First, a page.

Told through the eyes of Nick Carraway (Tobey Maguire), the story follows Jay Gatsby (Leonardo DiCaprio), a mysterious millionaire known for throwing lavish parties at his mansion in West Egg. Carraway, who lives in a small cottage next to Gatsby's home, soon becomes fascinated with his neighbor, as he looks to find out everything he can about him.
Luhrmann's past credits include "Moulin Rouge" and "Romeo + Juliet," so, if anything, moviegoers are in for a very unique look at this classic story of love, betrayal, and prosperity during the 1920s.
Before you head off to the theater, here are 10 things you should know about "The Great Gatsby."
1. Don't Expect a Faithful Adaptation of the Book This version of "Gatsby" is less adaptation and more interpretation. Not to say that he's changed the story itself; Luhrmann more or less sticks to the same over-arching plot of Fitzgerald's book. However, the film is filled with modern flourishes (pop music), and there are a few changes to the characters that deviate from the source material. Just remember: This isn't a history book's take on the 1920s, it's Luhrmann's.
2. It's Visually Stunning Luhrman loves inserting big, bombastic visuals into his movies, and "Gatsby" is no exception. This thing is filled with color, from the sunshine yellow of Gatsby's roadster to the bright, emerald green light shining off the end of Tom and Daisy Buchanan's boat dock. Then there are the parties -- Jay Gatsby's weekend romps, where thousands of city dwellers come pouring into his East Egg mansion to take part in the debauchery. Buhrman has layered these happenings with multi-colored confetti and shiny costumes. Also worth nothing: Gatsby's and the Buchanan's houses are every bit as opulent as Fitzgerald imagined them to be.
3. It Takes Some of Fitzgerald's Text Very Literally As in, sentences-get-typed-out-on-the-screen literally. It's a cool effect -- at least in the beginning; by the end of the film it feels forced. Then there are other moments when Luhrmann beats viewers over the head with the book's famous symbolism, meaning you get treated to shot after shot after shot of Dr. T. J. Eckleburg's eyes and how they're "watching over" everyone, as well as DiCaprio reaching out to the green light across the bay.
4. The Performances Are Outstanding Leo may not have been everyone's first pick to play Gatsby, but boy does he deliver. Also brilliant: Joel Edgerton, Carey Mulligan, and Tobey Maguire. Edgerton is terrific as the arrogant Tom Buchanan; Mulligan brings the perfect mix of beauty and haughtiness to Daisy; and Maguire plays Nick Carraway with the same excitable curiosity we found in the books.
5. Yes, There Is Rap Music Related to No. 1, if the thought of mixing Jay-Z with the roaring '20s makes you sick, you may want to save your money. However, if it doesn't, then for you ...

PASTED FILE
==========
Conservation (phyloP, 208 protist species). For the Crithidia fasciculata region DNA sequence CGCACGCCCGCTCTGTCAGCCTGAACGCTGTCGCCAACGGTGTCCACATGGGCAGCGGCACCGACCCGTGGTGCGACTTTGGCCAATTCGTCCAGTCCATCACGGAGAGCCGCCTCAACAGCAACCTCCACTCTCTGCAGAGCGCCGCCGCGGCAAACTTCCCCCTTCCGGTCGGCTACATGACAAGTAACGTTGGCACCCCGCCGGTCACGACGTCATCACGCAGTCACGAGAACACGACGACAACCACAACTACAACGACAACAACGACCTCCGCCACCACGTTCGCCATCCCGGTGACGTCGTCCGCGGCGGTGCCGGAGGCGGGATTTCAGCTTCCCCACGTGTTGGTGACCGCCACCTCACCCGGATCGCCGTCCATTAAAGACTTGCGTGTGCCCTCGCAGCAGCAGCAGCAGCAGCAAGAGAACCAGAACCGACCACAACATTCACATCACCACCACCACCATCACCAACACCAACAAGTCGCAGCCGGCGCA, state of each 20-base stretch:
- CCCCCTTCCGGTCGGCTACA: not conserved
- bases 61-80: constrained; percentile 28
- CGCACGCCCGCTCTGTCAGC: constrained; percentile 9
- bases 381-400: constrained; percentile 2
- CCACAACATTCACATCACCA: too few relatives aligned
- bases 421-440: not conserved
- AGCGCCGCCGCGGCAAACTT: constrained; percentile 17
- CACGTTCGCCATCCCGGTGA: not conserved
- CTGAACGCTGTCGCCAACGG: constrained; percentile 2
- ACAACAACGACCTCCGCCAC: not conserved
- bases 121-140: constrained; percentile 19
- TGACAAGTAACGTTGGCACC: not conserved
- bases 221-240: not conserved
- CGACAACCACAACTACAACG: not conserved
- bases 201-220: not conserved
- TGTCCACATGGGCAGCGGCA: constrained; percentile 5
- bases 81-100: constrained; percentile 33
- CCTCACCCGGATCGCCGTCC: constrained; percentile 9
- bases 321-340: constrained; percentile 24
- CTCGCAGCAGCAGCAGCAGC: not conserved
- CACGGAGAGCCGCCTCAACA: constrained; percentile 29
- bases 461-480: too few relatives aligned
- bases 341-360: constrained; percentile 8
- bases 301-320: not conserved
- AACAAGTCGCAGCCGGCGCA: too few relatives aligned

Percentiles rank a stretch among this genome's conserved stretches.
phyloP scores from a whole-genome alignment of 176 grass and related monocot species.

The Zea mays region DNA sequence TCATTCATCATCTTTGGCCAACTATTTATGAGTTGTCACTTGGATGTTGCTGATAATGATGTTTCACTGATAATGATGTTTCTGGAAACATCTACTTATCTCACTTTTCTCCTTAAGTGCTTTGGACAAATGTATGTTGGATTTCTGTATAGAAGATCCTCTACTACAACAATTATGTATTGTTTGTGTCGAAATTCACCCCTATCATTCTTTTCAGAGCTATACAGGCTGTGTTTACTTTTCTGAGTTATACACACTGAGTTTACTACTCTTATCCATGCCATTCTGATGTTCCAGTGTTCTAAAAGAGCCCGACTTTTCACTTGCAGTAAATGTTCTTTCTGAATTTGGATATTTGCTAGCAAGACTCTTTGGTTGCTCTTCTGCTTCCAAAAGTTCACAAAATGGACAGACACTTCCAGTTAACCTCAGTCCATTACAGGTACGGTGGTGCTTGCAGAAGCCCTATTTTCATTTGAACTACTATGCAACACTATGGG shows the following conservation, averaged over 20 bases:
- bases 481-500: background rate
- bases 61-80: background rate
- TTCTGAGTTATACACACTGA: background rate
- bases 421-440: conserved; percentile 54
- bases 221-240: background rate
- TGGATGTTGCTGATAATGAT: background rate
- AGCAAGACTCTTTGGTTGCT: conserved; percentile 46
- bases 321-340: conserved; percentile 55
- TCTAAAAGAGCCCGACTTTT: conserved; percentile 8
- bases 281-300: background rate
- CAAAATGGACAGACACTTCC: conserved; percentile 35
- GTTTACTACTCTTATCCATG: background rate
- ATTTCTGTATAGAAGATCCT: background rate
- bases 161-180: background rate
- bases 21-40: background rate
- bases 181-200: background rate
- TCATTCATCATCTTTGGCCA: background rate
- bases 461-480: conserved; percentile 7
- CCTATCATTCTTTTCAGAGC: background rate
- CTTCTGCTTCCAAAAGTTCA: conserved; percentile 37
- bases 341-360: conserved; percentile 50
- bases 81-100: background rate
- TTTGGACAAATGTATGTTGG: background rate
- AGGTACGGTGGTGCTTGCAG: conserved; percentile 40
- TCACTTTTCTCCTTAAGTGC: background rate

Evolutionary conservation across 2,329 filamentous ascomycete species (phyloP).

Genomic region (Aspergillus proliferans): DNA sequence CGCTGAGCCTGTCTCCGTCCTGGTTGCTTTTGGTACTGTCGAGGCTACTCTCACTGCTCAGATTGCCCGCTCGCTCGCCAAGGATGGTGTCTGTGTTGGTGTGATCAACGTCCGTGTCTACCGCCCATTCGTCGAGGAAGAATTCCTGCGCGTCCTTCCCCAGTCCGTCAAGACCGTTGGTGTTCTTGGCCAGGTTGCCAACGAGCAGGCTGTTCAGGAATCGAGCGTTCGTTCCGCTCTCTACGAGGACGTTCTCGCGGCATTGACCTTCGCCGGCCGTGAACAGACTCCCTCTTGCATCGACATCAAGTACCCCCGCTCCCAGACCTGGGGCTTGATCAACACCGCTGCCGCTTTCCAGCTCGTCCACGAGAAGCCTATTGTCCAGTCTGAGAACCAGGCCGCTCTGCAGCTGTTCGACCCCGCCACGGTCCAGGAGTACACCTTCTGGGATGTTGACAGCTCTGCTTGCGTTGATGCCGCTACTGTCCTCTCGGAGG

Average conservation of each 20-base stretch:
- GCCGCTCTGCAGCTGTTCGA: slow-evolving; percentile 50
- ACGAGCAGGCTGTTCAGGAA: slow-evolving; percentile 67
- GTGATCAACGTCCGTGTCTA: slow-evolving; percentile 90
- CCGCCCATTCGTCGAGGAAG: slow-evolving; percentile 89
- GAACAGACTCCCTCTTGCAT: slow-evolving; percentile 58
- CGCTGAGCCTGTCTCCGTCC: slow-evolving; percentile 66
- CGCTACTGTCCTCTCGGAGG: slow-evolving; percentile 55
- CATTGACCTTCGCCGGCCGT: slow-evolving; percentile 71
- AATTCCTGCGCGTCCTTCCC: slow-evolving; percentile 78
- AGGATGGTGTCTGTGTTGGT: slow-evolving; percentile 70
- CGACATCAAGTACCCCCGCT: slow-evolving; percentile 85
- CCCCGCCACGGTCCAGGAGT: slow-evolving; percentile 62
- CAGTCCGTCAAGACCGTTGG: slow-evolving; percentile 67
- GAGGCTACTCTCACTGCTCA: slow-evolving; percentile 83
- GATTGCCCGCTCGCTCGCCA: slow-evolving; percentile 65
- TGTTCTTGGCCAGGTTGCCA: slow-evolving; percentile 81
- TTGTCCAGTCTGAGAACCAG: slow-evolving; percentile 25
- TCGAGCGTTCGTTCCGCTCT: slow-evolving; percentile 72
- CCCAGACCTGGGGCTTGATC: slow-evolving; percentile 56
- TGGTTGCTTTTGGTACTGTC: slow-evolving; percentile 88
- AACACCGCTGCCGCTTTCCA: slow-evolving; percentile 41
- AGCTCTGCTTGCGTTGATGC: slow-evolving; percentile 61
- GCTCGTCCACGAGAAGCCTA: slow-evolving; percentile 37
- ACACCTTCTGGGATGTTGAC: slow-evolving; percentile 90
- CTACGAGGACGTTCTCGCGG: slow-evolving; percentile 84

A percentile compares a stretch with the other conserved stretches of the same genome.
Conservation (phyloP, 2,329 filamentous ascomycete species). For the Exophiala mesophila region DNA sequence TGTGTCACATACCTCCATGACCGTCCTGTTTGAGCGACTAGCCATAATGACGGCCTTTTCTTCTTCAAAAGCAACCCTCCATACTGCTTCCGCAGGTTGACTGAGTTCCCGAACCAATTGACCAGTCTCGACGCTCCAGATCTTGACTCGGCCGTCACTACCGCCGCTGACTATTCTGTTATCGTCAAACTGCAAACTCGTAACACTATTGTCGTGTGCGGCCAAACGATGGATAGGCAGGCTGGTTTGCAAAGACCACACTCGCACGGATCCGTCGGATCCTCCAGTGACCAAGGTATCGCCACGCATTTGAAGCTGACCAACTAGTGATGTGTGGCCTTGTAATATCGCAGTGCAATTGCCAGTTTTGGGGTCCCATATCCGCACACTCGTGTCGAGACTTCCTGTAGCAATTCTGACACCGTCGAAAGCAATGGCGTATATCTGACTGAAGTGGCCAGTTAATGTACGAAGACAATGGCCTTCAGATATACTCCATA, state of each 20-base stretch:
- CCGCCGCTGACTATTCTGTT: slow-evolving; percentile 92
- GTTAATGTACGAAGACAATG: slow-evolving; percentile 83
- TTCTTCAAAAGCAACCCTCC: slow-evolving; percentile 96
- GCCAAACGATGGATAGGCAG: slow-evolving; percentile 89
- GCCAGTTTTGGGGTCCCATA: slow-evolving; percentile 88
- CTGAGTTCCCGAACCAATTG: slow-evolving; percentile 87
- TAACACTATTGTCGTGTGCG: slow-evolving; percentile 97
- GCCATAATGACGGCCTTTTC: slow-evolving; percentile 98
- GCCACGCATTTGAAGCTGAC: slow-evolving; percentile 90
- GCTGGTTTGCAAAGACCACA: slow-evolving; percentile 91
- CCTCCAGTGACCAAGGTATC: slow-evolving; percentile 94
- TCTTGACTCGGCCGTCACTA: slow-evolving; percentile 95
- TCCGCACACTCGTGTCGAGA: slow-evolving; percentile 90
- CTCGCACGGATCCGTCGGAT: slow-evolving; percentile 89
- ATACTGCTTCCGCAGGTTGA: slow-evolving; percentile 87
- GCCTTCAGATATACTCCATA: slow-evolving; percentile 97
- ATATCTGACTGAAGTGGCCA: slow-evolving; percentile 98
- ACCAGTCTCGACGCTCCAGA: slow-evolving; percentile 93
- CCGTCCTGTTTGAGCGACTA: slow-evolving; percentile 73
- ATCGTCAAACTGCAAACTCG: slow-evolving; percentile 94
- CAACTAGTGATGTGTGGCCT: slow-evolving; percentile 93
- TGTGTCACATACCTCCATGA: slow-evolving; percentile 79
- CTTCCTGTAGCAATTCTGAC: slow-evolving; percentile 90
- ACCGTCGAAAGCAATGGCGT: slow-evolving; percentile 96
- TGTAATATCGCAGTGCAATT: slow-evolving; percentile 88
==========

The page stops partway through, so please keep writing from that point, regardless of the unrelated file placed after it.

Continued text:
6. The Soundtrack Is Perfect Luhrmann recruited a talented mix of musicians for the film, including Florence + the Machine, the xx, Jack White, and the previously mentioned Jay-Z (who also serves as the soundtrack's executive producer). The music provides a perfect backdrop for the film, particularly during the dance sequences. Oh, and a special shout-out to Lana del Rey, who nails the movie's unofficial theme song, "Young and Beautiful."
7. The Second Half Is Surprisingly Boring The gorgeous scenery, the music, the characters, the punched-up story -- they're all great ... for the first 45 minutes. Once the film hits the one-hour mark, it takes a dive. It's an odd turn for Luhrmann, whose movies are anything but boring. But he seemed unable (or perhaps unwilling) to keep up the pace for the entire movie. By the time the story's famous ending arrives, it feels like an afterthought.
8. There's a Small Twist With the Story's Narrator We won't spoil it here, other than to say it doesn't really affect the film all that much.
9. The 3D Is ... OK Fans of "The Great Gatsby" (the book) were up in arms over Luhrmann's decision to turn The Great American Novel into a three-dimensional, visual thrill ride. However, the 3D isn't much a of hindrance here. Other than a few scenes and the opening credits, it mainly takes a backseat to the most important part of the movie: the story.
10. The Phrase "Old Sport" Gets Said a Lot Whether you like the movie or not, you should just accept the fact that "Old Sport" will be stuck in your head for the next week. (One fellow movie writer clocked the phrase being mentioned in the film 46 times.)